Part Two of my Hashimoto’s autoimmune disease confession on how I’m coping, my rock-star husband (literally and figuratively) and why Moab has to wait.
After seeing two conventional endocrinologists who prescribed medication but didn’t really care about lifestyle changes, I knew I had to find a functional medicine provider that could also prescribe me medicine and help deal with my other issues. I wanted to be looked at as a whole person, not just as separate organs. Dr. Loan Huynh is incredible and got me on the right path, with my new provider agreeing with everything she said, but she’s not able to prescribe for me, and I needed to be able to submit to insurance, so I had to go elsewhere.
In early June I went to the Duke Center for Integrative Medicine where I found the best of both worlds. A conventional doctor with extra training in Integrative Medicine, who actually believes that a gluten-free, soy-free diet matters. She understands that lifestyle changes are crucial and that I can help myself beyond just taking a pill for the rest of my life.
A pill. Every. Single. Day. Ugh.
She performed a more updated cortisol test than the conventional endocrinologist because she understands that my adrenal glands play a massive part in my health and progression of Hashimoto’s. She realizes that menopause at 36 (I’m now 39) isn’t as simple as just taking Estrogen Replacement Therapy because it depletes the body of selenium (significant for thyroid patients) and causes me to need more thyroid medication. Menopause at 36 was something I brought up to a conventional endo, and they dismissed it without any further question. However, they said I should go on an estrogen-only patch. Later, when I found my current doc and went to an integrative OB/GYN, I learned that this was absolutely not the way to go and it needed to be a combination. So confusing.
She also said the first thing I needed to address was my gut. Eighty percent of the immune system is in your gut. Leaky Gut, or Intestinal Permeability, is basically where the intestinal barrier becomes permeable and large protein molecules escape into the bloodstream. When this happens, the body has an immune response and attacks them and can play a significant role in autoimmune diseases like Hashimoto’s and Type 1 diabetes. Tell someone you have Leaky Gut, and you’ll get some crack jokes or blank stares.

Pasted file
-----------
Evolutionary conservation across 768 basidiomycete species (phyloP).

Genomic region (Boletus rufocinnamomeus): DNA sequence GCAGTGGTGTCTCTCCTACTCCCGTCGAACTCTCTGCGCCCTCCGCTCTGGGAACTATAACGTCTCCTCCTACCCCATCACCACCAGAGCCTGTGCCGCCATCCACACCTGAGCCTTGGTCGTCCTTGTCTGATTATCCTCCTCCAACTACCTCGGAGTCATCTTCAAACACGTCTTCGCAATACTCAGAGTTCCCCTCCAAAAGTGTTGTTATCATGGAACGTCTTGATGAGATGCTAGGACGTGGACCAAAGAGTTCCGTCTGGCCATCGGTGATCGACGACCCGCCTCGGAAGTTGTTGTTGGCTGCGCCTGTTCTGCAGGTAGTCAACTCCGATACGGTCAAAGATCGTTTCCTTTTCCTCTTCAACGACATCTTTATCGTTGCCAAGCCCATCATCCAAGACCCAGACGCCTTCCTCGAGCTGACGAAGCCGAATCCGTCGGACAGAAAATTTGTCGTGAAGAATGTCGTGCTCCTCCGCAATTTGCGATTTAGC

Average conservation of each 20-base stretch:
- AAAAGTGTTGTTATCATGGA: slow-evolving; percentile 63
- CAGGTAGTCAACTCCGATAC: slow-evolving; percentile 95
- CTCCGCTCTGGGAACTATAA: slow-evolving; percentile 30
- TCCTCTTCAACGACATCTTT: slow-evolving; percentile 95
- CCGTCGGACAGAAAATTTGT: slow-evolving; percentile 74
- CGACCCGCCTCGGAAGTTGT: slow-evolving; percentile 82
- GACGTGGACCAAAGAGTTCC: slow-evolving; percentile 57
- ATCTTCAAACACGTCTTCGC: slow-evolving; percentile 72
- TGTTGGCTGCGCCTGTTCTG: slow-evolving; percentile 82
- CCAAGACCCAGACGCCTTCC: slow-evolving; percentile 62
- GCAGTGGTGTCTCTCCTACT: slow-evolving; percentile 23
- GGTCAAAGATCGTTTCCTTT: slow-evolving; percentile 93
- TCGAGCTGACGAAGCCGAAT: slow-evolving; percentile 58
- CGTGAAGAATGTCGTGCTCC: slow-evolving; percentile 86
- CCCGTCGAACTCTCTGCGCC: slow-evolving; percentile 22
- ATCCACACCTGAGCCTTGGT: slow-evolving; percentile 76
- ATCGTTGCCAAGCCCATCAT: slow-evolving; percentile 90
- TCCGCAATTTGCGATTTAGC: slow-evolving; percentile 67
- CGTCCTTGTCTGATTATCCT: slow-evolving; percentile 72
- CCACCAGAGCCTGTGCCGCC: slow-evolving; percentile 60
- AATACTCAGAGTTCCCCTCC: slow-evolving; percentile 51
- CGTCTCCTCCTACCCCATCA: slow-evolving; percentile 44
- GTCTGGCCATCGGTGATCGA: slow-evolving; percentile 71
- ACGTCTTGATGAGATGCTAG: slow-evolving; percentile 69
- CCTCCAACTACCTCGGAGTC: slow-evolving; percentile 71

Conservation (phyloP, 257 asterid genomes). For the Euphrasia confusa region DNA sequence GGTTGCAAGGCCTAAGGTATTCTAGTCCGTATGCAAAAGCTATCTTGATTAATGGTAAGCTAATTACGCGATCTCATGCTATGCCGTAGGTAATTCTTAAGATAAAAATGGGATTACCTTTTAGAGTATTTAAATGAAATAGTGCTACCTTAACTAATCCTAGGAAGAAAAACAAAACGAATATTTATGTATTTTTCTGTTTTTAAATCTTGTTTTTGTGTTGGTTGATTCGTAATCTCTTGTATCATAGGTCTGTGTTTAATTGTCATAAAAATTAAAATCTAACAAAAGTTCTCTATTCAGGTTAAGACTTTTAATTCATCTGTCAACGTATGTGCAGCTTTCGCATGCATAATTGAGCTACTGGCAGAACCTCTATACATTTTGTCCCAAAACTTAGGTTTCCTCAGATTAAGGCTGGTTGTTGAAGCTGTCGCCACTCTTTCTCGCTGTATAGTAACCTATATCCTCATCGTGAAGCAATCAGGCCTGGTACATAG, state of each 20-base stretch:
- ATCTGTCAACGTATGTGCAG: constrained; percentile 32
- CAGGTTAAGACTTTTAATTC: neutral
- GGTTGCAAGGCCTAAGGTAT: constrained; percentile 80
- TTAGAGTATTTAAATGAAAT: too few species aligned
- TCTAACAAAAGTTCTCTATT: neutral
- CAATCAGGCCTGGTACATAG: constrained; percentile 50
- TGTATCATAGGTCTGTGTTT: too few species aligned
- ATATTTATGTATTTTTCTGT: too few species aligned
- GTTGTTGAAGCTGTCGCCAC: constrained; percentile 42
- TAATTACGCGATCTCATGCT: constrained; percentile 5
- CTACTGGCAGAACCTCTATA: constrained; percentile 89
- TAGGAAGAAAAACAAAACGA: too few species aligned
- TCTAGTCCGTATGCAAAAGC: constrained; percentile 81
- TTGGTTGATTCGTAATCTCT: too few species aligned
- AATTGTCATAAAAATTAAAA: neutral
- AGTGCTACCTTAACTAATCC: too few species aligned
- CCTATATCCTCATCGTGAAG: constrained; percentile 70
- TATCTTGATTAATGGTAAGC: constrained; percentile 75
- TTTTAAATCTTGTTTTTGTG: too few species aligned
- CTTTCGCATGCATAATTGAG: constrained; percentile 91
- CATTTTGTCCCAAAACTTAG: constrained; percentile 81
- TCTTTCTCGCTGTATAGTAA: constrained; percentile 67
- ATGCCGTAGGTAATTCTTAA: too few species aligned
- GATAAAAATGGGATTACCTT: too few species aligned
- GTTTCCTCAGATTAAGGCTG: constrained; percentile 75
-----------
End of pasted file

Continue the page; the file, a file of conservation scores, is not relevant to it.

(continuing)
I bought The Thyroid Sessions and The Thyroid Summit and spent over 50 hours watching and listening to webinars. I’ve read two books on the adrenals and four on the thyroid.
I paid for a consult with an exercise physiologist, Ben Greenfield, who coaches professional athletes and was an expert on the Thyroid Sessions. I can’t look at myself objectively and needed to know if my serious attitude to racing had to now be casual if I could even do it at all.
Ben put me in the Marcey-equivalent to hell. Because I had (past tense because they are normal now due to lifestyle changes and NOT medication!) adrenal issues, I had to quit exercising for four weeks except for light yoga 3 times a week and easy walking 20 minutes or so a day. Now I’m on a specific ramp-up program that starts out with McGuff training, then four weeks later short high-intensity interval training (HIIT), then more extended HIIT training. In October I should be able to run and bike again at a continuous aerobic pace and in February participate in the Uwharrie Trail Race. Anyone that knows me understands that I would rather be greeted every morning with thumbscrews. I have basically lost my summer. We had to change our vacation plans to celebrate my 40th birthday, which was supposed to be hiking and mountain biking in Moab, to going to San Francisco, where at that point I’ll be able to hike and exercise, but not at the level I would want to for Moab.
In the meantime, I have to take my heart rate variability (different than just heart rate) with the Sweetbeat app and a Vital Connect every morning before I get out of bed and again throughout the day. At the time this is posted, I’ll be in Phase II of the ramp-up program. I exercised more with a shattered clavicle then I can now.
The way I train myself now will be very different than the way I trained before. If you were a client more than three months ago, I would train you in a very different way. I’ve learned enough to change my mind and what is now coming out as ‘new,’ i.e., heart rate variability, has decades of research already behind it.